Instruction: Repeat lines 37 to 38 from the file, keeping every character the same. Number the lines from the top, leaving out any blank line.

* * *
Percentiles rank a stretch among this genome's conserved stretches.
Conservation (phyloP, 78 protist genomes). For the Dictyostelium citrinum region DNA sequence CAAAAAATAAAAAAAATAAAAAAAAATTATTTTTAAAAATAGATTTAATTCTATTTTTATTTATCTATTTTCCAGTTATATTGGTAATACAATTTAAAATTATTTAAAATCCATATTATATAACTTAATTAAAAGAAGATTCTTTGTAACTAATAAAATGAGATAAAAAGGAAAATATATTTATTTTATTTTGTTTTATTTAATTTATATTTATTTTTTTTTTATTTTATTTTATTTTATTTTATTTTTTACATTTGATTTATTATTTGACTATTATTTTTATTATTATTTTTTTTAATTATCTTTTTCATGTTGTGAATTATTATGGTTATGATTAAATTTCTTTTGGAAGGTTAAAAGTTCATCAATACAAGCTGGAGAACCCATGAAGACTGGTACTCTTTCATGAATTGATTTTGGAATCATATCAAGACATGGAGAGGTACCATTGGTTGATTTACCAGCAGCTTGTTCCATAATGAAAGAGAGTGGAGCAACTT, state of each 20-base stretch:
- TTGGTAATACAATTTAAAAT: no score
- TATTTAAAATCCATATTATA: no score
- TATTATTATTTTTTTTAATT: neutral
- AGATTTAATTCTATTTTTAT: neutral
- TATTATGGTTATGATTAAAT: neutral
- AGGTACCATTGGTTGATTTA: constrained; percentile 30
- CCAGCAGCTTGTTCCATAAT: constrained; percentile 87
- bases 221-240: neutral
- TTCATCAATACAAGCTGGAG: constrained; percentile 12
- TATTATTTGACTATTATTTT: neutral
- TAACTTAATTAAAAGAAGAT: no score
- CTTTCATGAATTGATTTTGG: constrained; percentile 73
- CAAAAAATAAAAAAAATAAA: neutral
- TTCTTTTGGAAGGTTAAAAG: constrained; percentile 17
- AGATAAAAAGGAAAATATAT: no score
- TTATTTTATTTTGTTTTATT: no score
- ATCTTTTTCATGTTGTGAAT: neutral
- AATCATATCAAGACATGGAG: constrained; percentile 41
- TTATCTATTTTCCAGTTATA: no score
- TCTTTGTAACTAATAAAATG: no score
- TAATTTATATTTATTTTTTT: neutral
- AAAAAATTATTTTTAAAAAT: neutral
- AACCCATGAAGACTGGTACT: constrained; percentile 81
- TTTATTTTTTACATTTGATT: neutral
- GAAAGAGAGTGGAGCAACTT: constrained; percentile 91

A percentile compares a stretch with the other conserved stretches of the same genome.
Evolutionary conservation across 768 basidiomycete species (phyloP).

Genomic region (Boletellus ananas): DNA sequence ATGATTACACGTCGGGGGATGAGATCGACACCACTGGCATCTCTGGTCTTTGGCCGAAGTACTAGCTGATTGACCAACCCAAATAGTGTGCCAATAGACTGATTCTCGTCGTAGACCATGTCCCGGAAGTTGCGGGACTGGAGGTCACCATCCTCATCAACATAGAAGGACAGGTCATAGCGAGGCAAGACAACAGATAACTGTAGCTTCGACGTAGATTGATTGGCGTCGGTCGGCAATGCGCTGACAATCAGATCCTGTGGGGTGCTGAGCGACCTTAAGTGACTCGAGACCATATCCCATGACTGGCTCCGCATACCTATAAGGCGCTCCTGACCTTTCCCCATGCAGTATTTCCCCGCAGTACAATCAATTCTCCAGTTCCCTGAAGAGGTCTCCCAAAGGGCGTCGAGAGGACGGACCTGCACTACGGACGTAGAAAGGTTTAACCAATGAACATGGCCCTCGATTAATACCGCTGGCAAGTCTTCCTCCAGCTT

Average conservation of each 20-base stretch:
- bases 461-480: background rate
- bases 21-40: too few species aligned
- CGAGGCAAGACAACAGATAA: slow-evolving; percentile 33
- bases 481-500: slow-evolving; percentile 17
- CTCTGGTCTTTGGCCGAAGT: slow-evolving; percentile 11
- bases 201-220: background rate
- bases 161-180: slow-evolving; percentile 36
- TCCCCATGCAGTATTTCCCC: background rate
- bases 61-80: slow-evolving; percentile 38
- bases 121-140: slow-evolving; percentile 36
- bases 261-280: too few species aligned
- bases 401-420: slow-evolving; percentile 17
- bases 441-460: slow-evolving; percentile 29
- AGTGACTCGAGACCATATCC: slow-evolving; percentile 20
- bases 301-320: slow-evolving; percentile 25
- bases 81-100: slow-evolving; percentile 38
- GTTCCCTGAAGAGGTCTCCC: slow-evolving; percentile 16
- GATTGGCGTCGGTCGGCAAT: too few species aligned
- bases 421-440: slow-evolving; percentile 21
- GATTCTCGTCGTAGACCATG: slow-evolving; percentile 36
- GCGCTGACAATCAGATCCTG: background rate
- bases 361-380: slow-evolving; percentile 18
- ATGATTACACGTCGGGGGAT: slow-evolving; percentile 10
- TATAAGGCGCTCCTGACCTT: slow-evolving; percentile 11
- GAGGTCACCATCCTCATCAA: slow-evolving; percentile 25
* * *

- bases 201-220: background rate
- bases 161-180: slow-evolving; percentile 36